A screed is literally a narrow strip of anything, especially land. In the context of this word hoard imagine a narrow strip of words that have caught my attention or piqued my interest from the myriad lexicon of life.
ASOBIGOKORO: translates roughly as playful heart and celebrates a sense of playfulness or a sense of fun something akin to the French joie de vivre with its connotations of an exuberant enjoyment of life.
Think… gaiety, cheerfulness, cheeriness, merriment, light-heartedness, happiness, joy, joyfulness, joyousness, delight, pleasure, high spirits, spiritedness, jollity, jolliness, joviality, exuberance, ebullience, liveliness, vivacity, enthusiasm, enjoyment, verve, gusto, relish, animation, effervescence, sparkle, buoyancy, sprightliness, jauntiness, zest, zestfulness; pep, zing, get-up-and-go, being full of the joys of spring, perkiness; gladsomeness, blitheness, blithesomeness…
Asobigokoro or asobi gokoro might describe the joy derived from company and conversation; the joy of physicality and experience; joy of anything one might do; a taking pleasure in anything and everything; a comprehensive joy, a philosophy of life, a Weltanschauung involving one’s whole being or more simply a joy-filled artlessness or reason to smile.
GEZELLIGHEID: It’s no surprise that so many of northern Europe’s languages have a particular word for feeling cosy (from the Gaelic còsag, a small hole you can creep into). It’s when rain is mizzling and the damp rises from the canals that we yearn for the feeling the Dutch call gezelligheid. The Dutch love this word and are fiercely proud of all it represents. They evaluate everything on its particular level of gezelligheid. A place can be gezellig, a room can be gezellig, a person can be gezellig, an evening can be gezellig – even childbirth can be rated by its gezellig-ness (“My doctor once told me she preferred home births, simply because they were, “well… just more gezellig”)!
Gezellig and gezelligheid are less about a word and more about a feeling.
Derived from the word for ‘friend’, it describes both physical circumstances – being snug in a warm and homely place surrounded by good friends – and an emotional state of feeling ‘held’ or comforted. The Danish hygge (cosiness), the German Gemütlichkeit, which describes feelings of congeniality and companionship, and the Finnish kodikas (roughly: homely) have similar connotations. Riffle through the languages of the sunny Mediterranean however, and the equivalent combination of physical enclosure and emotional comfort is much harder to find.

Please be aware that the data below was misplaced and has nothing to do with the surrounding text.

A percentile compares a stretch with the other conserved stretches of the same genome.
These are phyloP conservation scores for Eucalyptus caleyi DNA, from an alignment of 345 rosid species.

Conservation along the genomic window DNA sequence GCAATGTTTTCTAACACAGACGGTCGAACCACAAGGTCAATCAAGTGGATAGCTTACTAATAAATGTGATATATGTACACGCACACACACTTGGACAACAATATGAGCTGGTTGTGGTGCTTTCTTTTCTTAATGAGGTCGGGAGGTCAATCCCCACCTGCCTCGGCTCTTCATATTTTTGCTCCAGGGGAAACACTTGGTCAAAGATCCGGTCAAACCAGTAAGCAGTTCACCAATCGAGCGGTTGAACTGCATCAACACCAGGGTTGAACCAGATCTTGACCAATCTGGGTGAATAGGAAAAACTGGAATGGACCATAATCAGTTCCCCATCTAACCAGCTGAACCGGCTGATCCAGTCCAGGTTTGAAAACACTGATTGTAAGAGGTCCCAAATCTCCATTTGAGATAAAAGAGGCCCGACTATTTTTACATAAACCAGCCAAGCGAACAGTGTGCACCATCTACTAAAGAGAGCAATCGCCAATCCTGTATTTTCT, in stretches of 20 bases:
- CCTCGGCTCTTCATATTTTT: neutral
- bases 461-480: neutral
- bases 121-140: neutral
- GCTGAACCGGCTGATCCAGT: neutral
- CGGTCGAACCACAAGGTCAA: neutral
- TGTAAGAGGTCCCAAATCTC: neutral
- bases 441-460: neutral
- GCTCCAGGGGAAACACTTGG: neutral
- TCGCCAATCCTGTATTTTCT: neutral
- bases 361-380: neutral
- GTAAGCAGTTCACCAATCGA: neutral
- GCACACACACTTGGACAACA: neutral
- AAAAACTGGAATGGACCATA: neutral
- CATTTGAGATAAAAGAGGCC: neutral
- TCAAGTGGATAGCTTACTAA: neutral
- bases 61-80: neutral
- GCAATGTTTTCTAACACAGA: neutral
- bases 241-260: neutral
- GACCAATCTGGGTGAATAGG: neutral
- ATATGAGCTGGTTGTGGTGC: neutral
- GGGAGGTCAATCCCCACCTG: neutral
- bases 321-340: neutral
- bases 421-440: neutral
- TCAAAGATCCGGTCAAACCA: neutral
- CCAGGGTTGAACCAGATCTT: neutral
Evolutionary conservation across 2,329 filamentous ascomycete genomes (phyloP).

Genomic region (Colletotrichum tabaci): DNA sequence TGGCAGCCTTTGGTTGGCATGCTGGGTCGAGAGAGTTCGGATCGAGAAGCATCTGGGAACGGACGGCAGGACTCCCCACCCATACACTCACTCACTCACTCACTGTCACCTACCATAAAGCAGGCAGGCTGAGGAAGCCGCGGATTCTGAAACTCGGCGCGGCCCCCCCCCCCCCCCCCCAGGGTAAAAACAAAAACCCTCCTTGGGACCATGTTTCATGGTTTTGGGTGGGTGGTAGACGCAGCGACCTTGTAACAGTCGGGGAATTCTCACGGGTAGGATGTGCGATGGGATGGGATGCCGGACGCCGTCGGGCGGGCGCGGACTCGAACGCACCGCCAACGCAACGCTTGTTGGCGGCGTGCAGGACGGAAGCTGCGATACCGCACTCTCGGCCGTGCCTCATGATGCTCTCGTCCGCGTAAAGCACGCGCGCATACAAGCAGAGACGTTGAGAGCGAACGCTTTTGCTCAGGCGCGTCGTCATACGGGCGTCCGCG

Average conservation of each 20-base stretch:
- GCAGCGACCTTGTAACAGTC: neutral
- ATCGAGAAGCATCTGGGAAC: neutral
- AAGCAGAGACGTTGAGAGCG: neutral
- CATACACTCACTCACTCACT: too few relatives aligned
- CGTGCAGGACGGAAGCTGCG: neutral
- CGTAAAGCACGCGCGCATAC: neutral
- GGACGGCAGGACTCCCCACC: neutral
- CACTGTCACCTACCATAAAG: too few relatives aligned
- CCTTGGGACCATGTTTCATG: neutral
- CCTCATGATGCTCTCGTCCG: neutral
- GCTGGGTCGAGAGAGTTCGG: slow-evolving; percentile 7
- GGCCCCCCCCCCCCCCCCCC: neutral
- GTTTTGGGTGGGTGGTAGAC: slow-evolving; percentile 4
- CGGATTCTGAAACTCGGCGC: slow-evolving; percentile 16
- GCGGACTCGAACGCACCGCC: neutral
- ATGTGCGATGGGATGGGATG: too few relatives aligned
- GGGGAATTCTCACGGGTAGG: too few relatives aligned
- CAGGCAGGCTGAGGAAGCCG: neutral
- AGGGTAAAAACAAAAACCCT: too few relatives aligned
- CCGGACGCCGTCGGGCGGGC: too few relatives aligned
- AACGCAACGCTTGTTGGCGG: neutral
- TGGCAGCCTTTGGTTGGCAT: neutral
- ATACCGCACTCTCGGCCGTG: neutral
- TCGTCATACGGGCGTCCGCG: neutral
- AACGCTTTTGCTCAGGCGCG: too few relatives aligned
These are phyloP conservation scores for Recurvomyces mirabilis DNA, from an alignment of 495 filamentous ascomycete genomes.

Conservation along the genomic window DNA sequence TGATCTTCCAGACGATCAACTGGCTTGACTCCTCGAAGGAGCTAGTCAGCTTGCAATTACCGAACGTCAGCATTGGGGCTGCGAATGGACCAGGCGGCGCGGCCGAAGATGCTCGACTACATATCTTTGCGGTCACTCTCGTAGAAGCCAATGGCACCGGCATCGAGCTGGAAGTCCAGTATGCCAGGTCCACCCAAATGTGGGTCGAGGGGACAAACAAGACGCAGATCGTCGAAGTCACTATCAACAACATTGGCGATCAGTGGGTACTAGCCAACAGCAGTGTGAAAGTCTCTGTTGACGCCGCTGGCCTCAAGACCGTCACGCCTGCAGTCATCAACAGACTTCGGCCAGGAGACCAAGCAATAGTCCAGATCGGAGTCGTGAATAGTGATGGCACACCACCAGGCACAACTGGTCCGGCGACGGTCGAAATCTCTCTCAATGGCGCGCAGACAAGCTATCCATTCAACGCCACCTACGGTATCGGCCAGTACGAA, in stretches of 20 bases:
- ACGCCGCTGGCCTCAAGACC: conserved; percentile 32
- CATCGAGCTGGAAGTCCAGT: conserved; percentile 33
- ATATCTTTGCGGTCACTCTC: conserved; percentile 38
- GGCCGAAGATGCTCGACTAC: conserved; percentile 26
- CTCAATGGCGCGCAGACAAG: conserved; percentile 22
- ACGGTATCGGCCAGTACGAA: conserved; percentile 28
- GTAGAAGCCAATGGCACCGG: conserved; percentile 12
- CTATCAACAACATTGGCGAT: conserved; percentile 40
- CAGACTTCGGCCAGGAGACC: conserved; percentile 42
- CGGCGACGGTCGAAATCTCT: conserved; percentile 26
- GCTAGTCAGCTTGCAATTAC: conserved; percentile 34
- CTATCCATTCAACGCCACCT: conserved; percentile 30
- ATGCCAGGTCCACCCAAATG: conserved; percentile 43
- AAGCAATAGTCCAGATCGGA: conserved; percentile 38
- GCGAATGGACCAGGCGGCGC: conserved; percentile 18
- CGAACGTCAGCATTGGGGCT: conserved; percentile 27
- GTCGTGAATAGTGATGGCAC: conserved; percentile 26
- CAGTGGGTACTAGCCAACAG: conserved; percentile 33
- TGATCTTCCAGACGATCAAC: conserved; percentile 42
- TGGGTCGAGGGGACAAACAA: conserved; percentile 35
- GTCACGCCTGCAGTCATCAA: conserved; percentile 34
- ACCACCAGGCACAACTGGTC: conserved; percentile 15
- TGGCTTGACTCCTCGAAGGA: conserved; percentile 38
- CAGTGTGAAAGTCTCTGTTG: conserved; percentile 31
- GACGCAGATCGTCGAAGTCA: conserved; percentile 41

gezelligheid kent geen tijd
(roughly: counting the days)
(ps. there are two sides to every coin. True to form, meet ongezellig, gezellig‘s shadowy twin. Ongezellig is a precise astute word like no other. “Let’s get out of this place, its just so ongezellig” can sum up a response to the mood of a place like no other word can!)
HWYL: Literally the word for a boat sail, hwyl is a wonderfully onomatopoeic Welsh word (pronounced who-eel) that means exuberance or excitement as if clipping along on a gust of wind. Used to describe flashes of inspiration, a singer’s gusto or raised spirits. The Geiriadur Prifysgol Cymru (the big dictionary of Welsh recently published by the University of Wales) lays out its ramifications like this:
A healthy physical or mental condition, good form, one’s right senses, wits; tune (of a musical instrument); temper, mood, frame of mind; nature, disposition; degree of success achieved in the execution of a particular task &c; fervour (esp religious), ecstasy, unction, gusto, zest; characteristic musical intonation or sing-song cadence formerly much in vogue in the perorations of the Welsh pulpit.
hwyl is also the word for goodbye: hwyl fawr – go with the wind in your sails
Text based on ‘The Book of Human Emotions’ by Tiffany Watt Smith
“Mardy, mardy mustard your feet are made of custard.”
playground insult/chant -Derbyshire
Mardy is a mainly Midland word (Staffordhsire/Nottinghamshire/Derbyshire). Some people think that it comes from the word mard, meaning spoilt which itself comes from the Standard English word mar (to mar something) a likely derivation being marred (+ y), pronunciation ‘ma:di’.
Mardy (comparative mardier, superlative mardiest) means: awkward; uncooperative; bad-tempered or terse in communication; whiny; aloof; stroppy, moody, miserable or sulking like a small child. The mardies is a fit of petulance.
Frequently combined with other words forming common phrases such as “mardy bum”, “mardy mustard” or “mardy custard” and “mardy bugger”. Sometimes shortened to “mard” particular when used in certain phrases such as “mard arse”, “in a mard” or “mard on” (as in “he’s got a mard on” to mean he’s in a bad mood).
D. H. Lawrence 1913 in Sons and Lovers, chapter 2 “I wouldn’t be such a mardy baby,” said his wife shortly. In 1984 Food, Health, and Identity, Patricia Caplan [1997 edition] “When our Jonathan’s poorly… he’s mardy, very mardy.”